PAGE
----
In both cases, we also observed the challenges and limitations of composting practices. Although composting is often seen as an easily realisable technique, five principles have to be considered to achieve the intended effects (Kimaro et al. 2011; Wekesa and Jönsson 2014; FAO 2015). First, not every farming system produces or needs the same kind of compost. In fact, it depends on the biomass produced in the farming system. Second, the materials to produce compost often compete with other uses, for example, with mulching or livestock feeding. Third, climate/weather conditions strongly control the rotting process through moisture and temperature. If it is too dry or too cold, microorganisms may not properly decompose and transform the organic raw materials. Fourth, collecting farm waste and caring for an ongoing rotting process, which includes several turnovers of the decomposing material, and the application of compost to the crop fields is time and labour-intensive. Fifth, the composition and quantity of plant residues differ among crops and, when used in composting, the nutrient composition of the resulting compost material changes as a result. Besides, the main disadvantage of traditional pit composting is that soils are only punctually enriched with organic matter. The compost material stays in the pit and is not distributed to the crops. As these traditional pits consist mainly of kitchen waste, they are often installed near the farmhouses. Nutrient concentrations are thereby higher in the vicinity of the farmhouses and decrease with increasing distance. However, only numerous rotted waste pits between the crops would bring the soil nutrients to the roots of the crops. Compared to in-situ and pit composting, on-surface composting has clear advantages.
In addition to the challenges mentioned above, water harvesting will play an increasing role in smallholder agriculture under changing climate/weather conditions (Gebrechorkos et al. 2018). Hence, smallholder farmers need to find new strategies to adapt to climate change, not only with regard to soil nutrient recovery but also concerning water harvesting (FAO 2017b).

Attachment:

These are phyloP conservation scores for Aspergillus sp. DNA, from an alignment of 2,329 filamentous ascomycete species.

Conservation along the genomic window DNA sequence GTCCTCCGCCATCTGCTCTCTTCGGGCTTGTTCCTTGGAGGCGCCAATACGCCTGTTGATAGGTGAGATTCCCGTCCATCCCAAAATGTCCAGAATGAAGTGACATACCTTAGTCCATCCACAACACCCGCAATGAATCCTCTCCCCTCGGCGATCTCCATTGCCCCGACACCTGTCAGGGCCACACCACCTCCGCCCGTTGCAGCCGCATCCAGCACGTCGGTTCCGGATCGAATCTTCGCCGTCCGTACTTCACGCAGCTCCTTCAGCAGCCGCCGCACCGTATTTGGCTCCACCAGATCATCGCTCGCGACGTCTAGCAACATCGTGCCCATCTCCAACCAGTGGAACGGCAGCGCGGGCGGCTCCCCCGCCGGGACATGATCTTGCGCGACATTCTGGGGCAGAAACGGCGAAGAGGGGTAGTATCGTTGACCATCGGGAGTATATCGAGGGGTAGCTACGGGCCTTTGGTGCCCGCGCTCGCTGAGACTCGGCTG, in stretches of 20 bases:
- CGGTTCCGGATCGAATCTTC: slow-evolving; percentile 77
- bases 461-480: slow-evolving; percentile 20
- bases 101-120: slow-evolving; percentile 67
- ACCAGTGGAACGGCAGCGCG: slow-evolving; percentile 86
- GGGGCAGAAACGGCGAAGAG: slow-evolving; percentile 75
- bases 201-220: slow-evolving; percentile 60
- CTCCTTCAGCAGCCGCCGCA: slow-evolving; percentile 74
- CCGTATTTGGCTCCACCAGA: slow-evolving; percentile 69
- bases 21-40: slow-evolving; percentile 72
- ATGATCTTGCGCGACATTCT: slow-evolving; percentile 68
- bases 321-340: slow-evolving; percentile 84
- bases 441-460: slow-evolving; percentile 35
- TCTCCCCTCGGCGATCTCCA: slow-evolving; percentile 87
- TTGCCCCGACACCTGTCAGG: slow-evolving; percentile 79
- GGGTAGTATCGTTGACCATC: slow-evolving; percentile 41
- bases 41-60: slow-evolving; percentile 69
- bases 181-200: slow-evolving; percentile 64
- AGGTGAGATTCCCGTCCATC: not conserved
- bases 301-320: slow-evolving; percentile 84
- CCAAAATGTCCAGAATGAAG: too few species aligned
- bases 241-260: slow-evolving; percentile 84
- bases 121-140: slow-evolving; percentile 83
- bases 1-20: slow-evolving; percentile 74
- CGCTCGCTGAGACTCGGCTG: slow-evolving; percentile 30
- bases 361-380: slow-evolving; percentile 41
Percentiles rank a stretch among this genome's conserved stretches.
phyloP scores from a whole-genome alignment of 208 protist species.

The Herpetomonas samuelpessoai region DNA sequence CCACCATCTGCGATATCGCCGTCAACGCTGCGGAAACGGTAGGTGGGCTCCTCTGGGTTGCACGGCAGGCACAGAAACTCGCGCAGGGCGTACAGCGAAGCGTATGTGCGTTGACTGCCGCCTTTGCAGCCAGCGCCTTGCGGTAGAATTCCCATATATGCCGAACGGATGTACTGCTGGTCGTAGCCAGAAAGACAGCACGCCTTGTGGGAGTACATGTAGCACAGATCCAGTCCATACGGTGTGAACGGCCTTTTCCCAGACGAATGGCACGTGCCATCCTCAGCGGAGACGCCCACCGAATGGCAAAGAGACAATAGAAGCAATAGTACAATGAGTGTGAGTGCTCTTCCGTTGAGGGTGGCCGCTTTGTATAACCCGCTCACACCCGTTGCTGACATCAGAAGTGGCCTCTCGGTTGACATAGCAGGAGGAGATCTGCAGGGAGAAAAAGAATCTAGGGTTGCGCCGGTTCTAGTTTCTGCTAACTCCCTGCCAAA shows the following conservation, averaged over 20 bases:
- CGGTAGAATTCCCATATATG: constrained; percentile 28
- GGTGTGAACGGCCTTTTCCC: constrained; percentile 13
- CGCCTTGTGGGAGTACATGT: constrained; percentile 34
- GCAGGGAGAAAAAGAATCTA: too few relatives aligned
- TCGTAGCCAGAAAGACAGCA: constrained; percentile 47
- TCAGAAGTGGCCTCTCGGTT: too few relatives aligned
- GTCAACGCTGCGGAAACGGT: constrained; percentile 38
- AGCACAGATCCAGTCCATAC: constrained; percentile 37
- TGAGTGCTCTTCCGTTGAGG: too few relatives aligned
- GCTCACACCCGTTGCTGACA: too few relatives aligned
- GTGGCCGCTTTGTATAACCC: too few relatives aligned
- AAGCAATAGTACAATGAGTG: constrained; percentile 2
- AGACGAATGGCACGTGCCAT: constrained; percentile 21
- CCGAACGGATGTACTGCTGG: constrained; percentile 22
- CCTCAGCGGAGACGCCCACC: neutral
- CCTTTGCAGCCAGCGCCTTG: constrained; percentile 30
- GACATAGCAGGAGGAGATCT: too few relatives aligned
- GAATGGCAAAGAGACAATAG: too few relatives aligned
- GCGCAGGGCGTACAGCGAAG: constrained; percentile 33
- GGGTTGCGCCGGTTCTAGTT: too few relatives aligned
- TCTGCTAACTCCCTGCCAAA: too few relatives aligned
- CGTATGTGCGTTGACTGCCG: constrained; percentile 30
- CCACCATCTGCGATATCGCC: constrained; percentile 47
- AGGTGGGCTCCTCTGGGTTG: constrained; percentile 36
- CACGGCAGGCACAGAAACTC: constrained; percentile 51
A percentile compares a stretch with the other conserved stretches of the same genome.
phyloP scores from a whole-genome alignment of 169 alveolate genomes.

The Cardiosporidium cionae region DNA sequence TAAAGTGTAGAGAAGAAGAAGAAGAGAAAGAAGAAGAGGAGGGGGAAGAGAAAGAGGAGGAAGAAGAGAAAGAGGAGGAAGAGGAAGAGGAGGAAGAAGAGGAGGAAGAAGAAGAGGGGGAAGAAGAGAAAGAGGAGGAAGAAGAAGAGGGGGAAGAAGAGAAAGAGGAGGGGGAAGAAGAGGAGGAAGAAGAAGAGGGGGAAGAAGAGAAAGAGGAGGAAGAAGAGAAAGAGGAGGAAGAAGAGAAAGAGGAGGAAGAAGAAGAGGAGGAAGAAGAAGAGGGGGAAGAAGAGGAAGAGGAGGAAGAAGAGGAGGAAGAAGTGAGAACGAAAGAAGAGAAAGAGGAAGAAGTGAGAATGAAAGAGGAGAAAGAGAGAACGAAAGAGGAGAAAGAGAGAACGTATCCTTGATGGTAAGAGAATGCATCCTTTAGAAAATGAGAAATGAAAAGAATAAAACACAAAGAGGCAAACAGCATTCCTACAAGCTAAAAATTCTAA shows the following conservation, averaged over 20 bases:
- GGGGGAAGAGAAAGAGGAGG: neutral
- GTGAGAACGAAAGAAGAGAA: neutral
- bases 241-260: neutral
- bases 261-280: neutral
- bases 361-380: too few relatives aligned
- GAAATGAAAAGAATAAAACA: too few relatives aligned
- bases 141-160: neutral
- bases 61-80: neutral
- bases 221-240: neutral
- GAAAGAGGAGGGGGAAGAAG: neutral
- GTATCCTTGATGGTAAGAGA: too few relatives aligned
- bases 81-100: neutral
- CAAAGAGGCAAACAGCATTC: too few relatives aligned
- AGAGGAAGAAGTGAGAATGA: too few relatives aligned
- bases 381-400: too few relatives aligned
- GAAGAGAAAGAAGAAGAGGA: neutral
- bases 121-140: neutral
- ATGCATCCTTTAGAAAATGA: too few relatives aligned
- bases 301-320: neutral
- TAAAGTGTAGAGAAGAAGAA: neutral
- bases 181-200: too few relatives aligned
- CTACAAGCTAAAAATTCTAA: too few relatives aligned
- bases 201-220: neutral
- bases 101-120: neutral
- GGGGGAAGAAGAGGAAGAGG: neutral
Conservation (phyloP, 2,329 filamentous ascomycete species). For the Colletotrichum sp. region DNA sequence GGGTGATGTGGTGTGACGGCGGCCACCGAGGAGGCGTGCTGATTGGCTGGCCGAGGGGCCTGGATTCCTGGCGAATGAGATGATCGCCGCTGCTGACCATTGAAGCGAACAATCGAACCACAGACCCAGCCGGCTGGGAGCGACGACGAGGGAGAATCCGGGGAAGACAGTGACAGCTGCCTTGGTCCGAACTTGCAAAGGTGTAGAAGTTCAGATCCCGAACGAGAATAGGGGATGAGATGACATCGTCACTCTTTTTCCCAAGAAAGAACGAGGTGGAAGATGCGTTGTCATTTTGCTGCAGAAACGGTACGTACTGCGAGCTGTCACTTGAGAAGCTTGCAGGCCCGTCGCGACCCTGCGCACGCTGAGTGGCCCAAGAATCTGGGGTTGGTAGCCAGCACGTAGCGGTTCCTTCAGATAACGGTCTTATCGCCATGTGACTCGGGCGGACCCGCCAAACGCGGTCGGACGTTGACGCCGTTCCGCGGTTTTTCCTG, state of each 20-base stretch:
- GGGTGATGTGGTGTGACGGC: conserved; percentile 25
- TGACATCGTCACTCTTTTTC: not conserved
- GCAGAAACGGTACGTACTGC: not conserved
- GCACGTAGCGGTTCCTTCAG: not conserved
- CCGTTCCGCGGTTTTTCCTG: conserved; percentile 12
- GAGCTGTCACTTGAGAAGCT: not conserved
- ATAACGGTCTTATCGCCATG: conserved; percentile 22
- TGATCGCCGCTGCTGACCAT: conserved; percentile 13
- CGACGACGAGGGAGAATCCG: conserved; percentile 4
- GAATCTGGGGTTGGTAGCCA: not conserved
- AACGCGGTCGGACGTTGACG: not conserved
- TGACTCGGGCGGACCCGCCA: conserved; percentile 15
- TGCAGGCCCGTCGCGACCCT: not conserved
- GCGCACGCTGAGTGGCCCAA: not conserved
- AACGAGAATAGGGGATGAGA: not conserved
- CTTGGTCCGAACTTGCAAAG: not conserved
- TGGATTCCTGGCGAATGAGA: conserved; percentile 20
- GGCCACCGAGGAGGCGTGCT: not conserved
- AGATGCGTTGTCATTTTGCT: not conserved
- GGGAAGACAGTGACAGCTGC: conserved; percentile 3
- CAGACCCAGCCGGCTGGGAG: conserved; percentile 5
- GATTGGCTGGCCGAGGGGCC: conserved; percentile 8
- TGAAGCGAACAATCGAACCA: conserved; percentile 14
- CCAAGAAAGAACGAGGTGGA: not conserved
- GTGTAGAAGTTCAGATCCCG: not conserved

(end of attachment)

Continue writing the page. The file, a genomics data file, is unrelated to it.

The use of farm waste has played a crucial role in traditional smallholder banana-coffee-based farming systems in Tanzania but lost attention since the demand for food and biofuels grew at a faster rate than agricultural production. However, the full potential of farm waste as a fertiliser and conditioner in sustainable soil management is not yet exhausted in traditional smallholder banana-coffee-based farming systems, as composting to our knowledge is not widely practised by all farmers despite efforts to revive it by farmer field schools and other initiatives. In order to keep pace with growing regional and global challenges, traditional composting practices must be adapted and integrated into soil and water conservation strategies (e.g., conservation tillage, terracing, water harvesting). Future research on on-surface composting should, therefore, focus on different compositions and amounts of macro- and micronutrients released from the different kinds of produced composts and should consider the nutrient demand of specific food crops.
We further conclude that future research should also focus on the questions: (1) how flows and stocks of nutrients within a farming system change with newly introduced composting practices (cf. Fig. 8.5); (2) what are the burdens smallholder farmers, that do not successfully restore soil fertility through composting, have to cope with; and (3) which further practices, for example as part of agroforestry approaches, need to be considered to transform degraded banana-coffee-based farming systems into long-term sustainable and intensive agricultural systems?
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Reetsch, A., Kimaro, D., Feger, KH., Schwärzel, K. (2020). Traditional and Adapted Composting Practices Applied in Smallholder Banana-Coffee-Based Farming Systems: Case Studies from Kagera and Morogoro Regions, Tanzania. In: Hettiarachchi, H., Caucci, S., Schwärzel, K. (eds) Organic Waste Composting through Nexus Thinking. Springer, Cham. https://doi.org/10.1007/978-3-030-36283-6_8